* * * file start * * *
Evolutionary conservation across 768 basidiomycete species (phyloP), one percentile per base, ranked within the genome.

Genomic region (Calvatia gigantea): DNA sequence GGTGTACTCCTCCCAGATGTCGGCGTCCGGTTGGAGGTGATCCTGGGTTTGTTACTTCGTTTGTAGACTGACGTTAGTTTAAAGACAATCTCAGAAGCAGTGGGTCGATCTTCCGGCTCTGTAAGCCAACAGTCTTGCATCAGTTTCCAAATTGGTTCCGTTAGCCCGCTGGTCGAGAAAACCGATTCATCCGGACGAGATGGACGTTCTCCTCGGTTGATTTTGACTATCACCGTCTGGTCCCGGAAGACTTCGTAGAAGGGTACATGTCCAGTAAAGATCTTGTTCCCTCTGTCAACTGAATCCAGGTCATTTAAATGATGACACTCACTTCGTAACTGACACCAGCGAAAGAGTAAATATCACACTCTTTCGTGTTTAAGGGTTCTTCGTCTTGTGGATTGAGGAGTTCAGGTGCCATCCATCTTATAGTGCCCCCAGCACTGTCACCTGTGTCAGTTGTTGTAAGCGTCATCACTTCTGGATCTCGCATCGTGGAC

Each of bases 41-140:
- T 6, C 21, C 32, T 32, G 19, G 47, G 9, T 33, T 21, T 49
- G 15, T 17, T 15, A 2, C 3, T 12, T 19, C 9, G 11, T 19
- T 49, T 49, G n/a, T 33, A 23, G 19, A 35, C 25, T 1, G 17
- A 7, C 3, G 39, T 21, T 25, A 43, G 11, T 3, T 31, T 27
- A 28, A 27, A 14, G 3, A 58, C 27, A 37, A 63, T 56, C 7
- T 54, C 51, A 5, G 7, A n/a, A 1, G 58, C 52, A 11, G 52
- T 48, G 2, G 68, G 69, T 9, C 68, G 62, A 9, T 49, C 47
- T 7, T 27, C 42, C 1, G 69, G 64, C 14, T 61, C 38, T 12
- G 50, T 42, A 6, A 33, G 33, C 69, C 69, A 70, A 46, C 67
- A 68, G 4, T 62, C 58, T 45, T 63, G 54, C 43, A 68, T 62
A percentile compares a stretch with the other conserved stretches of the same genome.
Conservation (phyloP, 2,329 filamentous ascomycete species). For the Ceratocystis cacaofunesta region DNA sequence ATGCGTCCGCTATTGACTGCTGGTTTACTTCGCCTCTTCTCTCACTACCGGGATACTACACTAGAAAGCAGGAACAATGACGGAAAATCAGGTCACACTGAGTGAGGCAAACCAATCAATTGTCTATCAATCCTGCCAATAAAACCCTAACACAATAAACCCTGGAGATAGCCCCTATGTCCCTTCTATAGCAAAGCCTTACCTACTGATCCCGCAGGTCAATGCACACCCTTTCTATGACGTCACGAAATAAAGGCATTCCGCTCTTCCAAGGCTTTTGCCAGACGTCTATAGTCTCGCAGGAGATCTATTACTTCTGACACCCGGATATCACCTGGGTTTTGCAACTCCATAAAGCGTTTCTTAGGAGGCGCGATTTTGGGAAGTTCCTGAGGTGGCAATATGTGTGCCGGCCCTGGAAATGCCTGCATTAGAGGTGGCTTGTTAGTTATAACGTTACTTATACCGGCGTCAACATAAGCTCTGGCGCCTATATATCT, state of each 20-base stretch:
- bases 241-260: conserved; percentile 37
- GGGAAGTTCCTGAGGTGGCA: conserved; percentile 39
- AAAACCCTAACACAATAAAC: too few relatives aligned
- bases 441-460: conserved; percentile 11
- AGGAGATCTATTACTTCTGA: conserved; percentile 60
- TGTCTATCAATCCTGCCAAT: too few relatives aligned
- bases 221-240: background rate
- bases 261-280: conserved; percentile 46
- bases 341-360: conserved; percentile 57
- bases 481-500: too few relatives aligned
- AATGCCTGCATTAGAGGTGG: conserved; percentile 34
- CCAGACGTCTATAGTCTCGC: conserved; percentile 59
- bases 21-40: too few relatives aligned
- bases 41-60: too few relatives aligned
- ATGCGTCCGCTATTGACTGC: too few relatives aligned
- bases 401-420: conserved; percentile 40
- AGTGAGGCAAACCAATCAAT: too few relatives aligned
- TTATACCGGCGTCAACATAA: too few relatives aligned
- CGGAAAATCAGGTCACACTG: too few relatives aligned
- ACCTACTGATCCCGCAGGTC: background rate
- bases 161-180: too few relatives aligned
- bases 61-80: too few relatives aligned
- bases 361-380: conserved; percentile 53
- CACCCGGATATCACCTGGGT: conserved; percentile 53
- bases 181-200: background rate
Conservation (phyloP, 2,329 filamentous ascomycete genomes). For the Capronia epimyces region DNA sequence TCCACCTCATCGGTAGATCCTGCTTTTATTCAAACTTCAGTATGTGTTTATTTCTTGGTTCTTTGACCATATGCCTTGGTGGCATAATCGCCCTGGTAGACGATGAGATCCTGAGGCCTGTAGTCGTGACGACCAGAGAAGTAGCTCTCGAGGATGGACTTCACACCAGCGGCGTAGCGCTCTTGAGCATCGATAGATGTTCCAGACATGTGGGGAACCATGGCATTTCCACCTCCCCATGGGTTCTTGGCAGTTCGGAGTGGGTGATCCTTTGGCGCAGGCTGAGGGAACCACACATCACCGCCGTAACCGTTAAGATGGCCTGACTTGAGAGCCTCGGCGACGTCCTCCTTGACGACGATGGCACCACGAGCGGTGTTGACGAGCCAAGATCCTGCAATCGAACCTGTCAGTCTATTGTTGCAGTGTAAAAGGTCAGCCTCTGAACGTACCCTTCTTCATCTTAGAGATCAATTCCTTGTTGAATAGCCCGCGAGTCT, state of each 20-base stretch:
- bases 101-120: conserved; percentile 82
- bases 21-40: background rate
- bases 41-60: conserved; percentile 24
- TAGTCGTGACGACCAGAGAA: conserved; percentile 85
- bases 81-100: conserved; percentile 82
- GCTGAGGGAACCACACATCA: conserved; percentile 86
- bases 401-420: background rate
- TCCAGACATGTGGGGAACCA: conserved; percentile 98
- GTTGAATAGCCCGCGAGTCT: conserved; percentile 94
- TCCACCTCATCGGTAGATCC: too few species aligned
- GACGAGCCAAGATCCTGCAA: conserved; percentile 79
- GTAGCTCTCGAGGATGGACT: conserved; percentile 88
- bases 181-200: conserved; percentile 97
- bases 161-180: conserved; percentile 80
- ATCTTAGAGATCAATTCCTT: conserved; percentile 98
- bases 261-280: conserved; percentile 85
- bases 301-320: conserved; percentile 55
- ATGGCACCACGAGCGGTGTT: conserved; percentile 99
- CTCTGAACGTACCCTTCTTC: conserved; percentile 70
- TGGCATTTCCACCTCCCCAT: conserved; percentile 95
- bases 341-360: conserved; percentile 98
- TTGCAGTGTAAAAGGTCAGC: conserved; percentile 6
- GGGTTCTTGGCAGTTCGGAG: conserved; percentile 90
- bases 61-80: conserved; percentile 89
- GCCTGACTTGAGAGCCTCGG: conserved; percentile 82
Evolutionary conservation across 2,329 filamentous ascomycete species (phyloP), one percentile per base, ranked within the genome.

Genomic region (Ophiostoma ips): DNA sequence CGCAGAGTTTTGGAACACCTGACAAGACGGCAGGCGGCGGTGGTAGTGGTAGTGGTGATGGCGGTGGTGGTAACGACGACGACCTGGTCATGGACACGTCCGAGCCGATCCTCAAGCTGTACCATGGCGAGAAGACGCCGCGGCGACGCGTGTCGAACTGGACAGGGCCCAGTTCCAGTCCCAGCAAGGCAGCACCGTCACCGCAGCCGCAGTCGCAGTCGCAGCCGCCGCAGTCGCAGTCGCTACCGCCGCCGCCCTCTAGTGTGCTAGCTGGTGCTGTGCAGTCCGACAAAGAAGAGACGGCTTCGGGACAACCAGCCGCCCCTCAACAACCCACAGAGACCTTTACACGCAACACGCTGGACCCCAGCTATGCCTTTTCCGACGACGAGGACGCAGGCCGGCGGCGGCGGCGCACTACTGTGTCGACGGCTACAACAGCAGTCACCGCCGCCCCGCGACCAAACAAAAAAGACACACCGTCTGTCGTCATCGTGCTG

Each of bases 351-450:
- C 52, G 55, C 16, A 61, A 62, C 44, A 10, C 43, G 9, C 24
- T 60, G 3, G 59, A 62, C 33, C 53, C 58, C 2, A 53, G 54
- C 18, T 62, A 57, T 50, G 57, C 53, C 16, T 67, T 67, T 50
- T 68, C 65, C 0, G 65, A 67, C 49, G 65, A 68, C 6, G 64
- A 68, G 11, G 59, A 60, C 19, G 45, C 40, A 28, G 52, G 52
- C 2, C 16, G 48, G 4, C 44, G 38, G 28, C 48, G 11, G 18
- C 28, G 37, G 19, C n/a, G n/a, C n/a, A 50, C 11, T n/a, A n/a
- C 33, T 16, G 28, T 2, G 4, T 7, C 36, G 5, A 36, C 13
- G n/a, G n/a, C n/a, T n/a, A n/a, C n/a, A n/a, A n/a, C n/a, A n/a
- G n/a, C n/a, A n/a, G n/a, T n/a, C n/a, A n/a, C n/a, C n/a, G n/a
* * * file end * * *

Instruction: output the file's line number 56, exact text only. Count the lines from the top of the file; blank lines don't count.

- ATCTTAGAGATCAATTCCTT: conserved; percentile 98